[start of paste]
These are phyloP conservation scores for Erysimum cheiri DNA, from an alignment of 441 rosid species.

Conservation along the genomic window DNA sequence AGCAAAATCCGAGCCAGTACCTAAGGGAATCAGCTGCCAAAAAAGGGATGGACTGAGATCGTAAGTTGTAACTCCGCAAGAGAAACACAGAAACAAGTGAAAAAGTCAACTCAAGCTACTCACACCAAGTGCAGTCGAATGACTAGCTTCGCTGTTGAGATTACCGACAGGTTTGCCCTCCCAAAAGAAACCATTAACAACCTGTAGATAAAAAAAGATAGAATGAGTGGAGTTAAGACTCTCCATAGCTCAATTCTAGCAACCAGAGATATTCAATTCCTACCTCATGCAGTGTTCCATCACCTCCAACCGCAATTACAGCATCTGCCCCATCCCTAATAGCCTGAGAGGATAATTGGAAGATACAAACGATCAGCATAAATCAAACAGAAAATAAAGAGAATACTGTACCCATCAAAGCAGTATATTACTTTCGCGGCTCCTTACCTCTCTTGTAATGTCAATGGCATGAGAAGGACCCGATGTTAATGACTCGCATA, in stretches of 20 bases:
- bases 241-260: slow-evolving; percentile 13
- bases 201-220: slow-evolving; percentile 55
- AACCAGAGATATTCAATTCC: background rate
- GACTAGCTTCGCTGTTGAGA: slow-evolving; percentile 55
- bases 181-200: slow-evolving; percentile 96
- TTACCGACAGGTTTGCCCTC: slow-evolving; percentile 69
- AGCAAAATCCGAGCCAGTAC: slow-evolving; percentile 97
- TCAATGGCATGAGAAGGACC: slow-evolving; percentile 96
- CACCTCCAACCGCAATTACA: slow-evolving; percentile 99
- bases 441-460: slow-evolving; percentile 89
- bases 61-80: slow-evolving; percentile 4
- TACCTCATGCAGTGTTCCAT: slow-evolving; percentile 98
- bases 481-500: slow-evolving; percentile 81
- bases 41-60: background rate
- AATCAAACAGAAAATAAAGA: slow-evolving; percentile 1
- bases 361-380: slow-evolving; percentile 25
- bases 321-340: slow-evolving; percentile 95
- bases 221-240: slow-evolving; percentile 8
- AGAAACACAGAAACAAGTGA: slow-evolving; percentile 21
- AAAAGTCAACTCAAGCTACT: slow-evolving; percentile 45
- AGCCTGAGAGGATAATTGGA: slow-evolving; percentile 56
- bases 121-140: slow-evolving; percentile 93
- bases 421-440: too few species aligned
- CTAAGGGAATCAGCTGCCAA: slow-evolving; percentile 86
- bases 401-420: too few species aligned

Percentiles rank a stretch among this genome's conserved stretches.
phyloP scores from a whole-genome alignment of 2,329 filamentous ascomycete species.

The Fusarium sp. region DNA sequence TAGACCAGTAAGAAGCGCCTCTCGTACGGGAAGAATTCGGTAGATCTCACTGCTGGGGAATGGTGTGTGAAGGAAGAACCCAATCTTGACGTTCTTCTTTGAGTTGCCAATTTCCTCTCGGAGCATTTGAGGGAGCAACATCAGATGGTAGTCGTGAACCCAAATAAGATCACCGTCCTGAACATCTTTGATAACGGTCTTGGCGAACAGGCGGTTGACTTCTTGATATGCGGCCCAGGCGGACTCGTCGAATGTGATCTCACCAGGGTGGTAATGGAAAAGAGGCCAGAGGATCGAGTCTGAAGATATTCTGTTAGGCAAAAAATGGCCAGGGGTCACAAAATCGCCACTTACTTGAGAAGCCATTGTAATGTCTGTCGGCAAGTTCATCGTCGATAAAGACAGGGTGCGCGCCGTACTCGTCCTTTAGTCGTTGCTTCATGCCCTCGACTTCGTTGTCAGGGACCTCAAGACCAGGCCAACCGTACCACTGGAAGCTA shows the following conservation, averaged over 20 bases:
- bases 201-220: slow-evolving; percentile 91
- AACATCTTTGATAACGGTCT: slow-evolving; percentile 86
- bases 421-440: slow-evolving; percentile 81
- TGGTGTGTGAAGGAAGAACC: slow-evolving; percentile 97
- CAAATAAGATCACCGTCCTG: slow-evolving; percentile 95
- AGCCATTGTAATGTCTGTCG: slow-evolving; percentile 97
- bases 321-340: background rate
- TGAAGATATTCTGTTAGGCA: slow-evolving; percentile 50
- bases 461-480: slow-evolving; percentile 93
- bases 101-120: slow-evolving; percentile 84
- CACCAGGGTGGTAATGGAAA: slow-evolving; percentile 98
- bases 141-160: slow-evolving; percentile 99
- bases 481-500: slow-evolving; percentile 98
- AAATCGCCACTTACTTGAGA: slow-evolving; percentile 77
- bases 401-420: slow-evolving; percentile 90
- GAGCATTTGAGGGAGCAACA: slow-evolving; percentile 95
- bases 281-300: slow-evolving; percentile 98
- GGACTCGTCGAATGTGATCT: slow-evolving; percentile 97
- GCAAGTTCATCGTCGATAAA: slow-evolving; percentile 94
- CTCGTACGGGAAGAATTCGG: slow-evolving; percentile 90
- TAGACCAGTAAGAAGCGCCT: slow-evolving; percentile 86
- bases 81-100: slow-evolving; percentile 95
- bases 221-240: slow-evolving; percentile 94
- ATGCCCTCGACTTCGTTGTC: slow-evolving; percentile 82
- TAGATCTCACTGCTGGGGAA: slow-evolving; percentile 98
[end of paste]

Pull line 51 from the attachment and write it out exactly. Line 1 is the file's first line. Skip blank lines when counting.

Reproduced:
- TAGACCAGTAAGAAGCGCCT: slow-evolving; percentile 86